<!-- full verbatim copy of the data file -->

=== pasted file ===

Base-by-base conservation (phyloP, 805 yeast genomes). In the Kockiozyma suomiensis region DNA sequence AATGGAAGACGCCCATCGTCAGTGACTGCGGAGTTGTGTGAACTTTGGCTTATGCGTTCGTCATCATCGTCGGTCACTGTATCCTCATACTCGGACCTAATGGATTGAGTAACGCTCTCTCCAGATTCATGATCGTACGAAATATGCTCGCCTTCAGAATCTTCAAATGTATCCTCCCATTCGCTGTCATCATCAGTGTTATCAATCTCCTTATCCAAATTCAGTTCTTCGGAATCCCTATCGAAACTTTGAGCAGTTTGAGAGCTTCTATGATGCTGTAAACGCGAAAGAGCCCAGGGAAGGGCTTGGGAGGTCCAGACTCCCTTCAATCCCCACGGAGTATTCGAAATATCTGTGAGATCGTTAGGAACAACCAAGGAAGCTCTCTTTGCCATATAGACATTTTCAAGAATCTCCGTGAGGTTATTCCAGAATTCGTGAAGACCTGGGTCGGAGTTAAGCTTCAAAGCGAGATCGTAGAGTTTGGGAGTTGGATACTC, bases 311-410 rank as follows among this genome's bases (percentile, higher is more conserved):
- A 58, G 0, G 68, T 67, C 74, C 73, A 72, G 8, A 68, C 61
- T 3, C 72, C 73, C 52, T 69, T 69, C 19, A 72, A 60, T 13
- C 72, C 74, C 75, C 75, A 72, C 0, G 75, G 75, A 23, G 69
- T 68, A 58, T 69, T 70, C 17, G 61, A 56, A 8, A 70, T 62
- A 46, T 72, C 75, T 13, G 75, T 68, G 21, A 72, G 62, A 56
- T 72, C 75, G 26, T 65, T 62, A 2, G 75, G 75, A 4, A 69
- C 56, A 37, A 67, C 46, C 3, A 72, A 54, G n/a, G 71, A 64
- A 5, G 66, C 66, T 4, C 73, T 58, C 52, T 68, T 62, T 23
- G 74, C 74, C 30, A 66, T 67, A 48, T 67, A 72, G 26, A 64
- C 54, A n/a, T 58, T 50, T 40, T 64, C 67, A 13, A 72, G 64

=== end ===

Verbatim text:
Base-by-base conservation (phyloP, 805 yeast genomes). In the Kockiozyma suomiensis region DNA sequence AATGGAAGACGCCCATCGTCAGTGACTGCGGAGTTGTGTGAACTTTGGCTTATGCGTTCGTCATCATCGTCGGTCACTGTATCCTCATACTCGGACCTAATGGATTGAGTAACGCTCTCTCCAGATTCATGATCGTACGAAATATGCTCGCCTTCAGAATCTTCAAATGTATCCTCCCATTCGCTGTCATCATCAGTGTTATCAATCTCCTTATCCAAATTCAGTTCTTCGGAATCCCTATCGAAACTTTGAGCAGTTTGAGAGCTTCTATGATGCTGTAAACGCGAAAGAGCCCAGGGAAGGGCTTGGGAGGTCCAGACTCCCTTCAATCCCCACGGAGTATTCGAAATATCTGTGAGATCGTTAGGAACAACCAAGGAAGCTCTCTTTGCCATATAGACATTTTCAAGAATCTCCGTGAGGTTATTCCAGAATTCGTGAAGACCTGGGTCGGAGTTAAGCTTCAAAGCGAGATCGTAGAGTTTGGGAGTTGGATACTC, bases 311-410 rank as follows among this genome's bases (percentile, higher is more conserved):
- A 58, G 0, G 68, T 67, C 74, C 73, A 72, G 8, A 68, C 61
- T 3, C 72, C 73, C 52, T 69, T 69, C 19, A 72, A 60, T 13
- C 72, C 74, C 75, C 75, A 72, C 0, G 75, G 75, A 23, G 69
- T 68, A 58, T 69, T 70, C 17, G 61, A 56, A 8, A 70, T 62
- A 46, T 72, C 75, T 13, G 75, T 68, G 21, A 72, G 62, A 56
- T 72, C 75, G 26, T 65, T 62, A 2, G 75, G 75, A 4, A 69
- C 56, A 37, A 67, C 46, C 3, A 72, A 54, G n/a, G 71, A 64
- A 5, G 66, C 66, T 4, C 73, T 58, C 52, T 68, T 62, T 23
- G 74, C 74, C 30, A 66, T 67, A 48, T 67, A 72, G 26, A 64
- C 54, A n/a, T 58, T 50, T 40, T 64, C 67, A 13, A 72, G 64